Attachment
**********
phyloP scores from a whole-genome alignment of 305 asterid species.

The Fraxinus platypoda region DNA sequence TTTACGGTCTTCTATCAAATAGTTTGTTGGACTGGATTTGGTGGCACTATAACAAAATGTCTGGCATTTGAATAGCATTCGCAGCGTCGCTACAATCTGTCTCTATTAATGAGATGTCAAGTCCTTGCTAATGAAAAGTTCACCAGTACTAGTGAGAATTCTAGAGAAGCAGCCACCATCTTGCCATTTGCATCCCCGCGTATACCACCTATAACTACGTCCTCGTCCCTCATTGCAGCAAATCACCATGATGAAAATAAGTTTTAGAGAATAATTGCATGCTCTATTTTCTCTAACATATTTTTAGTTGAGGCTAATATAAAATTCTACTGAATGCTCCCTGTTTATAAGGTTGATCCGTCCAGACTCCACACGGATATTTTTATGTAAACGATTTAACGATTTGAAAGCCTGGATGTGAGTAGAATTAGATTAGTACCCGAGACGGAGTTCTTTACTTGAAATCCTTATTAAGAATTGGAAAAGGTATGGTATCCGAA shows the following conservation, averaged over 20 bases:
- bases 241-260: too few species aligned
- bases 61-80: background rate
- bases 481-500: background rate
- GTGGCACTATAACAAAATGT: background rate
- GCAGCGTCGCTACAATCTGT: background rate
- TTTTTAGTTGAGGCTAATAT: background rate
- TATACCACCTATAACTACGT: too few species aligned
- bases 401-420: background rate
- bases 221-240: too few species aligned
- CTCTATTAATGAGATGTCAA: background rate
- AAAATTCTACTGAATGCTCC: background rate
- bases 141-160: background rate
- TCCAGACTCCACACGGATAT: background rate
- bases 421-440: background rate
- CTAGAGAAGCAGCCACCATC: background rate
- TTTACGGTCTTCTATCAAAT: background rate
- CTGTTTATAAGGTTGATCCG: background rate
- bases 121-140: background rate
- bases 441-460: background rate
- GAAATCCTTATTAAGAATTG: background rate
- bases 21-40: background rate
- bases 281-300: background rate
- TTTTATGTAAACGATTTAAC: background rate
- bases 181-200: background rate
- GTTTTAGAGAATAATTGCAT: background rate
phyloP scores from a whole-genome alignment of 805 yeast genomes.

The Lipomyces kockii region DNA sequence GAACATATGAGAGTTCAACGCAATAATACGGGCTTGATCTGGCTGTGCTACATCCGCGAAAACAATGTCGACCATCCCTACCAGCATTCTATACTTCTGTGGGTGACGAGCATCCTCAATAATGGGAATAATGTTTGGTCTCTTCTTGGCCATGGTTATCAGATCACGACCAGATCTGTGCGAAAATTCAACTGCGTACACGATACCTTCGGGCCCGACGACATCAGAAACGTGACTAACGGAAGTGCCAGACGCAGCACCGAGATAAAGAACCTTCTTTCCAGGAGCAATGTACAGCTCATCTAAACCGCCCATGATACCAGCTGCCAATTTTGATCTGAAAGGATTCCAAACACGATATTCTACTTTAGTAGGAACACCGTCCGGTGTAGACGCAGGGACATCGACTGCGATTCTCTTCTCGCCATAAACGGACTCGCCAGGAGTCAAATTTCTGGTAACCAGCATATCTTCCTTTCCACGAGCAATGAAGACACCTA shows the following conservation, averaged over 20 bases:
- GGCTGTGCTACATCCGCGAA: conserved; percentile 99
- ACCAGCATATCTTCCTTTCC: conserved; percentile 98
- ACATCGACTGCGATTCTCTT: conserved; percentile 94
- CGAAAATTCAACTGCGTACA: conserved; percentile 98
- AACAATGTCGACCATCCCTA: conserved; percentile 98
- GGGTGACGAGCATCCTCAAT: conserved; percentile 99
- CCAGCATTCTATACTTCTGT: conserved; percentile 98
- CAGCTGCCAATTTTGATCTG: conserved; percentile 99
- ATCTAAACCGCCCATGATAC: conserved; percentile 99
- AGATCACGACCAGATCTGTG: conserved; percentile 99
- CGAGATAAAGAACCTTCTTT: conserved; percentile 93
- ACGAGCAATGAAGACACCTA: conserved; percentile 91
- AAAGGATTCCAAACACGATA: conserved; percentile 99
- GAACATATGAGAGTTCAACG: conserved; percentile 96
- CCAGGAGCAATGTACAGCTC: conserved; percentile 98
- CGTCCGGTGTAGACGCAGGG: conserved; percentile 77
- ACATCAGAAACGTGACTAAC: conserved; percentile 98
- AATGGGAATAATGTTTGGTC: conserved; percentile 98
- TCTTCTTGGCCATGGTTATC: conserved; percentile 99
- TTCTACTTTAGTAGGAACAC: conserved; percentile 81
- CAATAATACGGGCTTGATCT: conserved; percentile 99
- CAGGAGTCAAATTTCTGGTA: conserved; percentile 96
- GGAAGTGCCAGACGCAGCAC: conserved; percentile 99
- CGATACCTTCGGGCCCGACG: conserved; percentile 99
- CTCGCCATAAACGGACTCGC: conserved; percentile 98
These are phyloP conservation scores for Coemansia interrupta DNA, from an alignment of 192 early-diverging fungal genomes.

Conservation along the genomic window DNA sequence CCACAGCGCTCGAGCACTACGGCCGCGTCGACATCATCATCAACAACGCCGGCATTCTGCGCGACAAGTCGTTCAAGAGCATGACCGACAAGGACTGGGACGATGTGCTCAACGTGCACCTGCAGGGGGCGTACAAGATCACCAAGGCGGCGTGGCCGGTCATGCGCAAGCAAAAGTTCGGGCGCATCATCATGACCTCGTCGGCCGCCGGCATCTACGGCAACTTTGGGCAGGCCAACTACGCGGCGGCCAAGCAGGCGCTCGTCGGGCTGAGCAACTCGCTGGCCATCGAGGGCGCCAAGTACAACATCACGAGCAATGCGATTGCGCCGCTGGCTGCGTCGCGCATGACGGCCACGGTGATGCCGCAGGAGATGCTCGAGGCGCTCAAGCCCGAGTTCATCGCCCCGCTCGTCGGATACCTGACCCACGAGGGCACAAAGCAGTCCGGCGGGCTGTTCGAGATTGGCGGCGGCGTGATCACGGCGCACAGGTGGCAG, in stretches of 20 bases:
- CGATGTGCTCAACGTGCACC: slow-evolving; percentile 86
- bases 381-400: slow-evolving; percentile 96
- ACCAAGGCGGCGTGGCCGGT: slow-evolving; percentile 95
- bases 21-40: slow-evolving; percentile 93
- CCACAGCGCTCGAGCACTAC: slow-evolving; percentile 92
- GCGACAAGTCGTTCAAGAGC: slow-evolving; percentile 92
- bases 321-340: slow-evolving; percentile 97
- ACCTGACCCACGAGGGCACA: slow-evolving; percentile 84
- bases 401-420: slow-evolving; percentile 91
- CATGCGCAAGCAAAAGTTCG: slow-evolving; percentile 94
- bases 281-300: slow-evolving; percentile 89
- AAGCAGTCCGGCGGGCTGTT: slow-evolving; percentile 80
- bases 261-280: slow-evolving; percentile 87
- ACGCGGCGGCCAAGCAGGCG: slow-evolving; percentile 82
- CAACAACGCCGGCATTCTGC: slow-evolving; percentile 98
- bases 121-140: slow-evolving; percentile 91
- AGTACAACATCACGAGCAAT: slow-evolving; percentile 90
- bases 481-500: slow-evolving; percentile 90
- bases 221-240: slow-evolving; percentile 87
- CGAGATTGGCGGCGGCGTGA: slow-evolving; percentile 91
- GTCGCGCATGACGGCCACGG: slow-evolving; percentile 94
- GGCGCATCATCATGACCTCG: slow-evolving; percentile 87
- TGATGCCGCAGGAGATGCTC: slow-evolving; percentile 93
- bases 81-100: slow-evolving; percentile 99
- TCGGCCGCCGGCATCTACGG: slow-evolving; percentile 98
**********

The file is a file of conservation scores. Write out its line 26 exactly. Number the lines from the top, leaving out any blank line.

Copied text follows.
- bases 181-200: background rate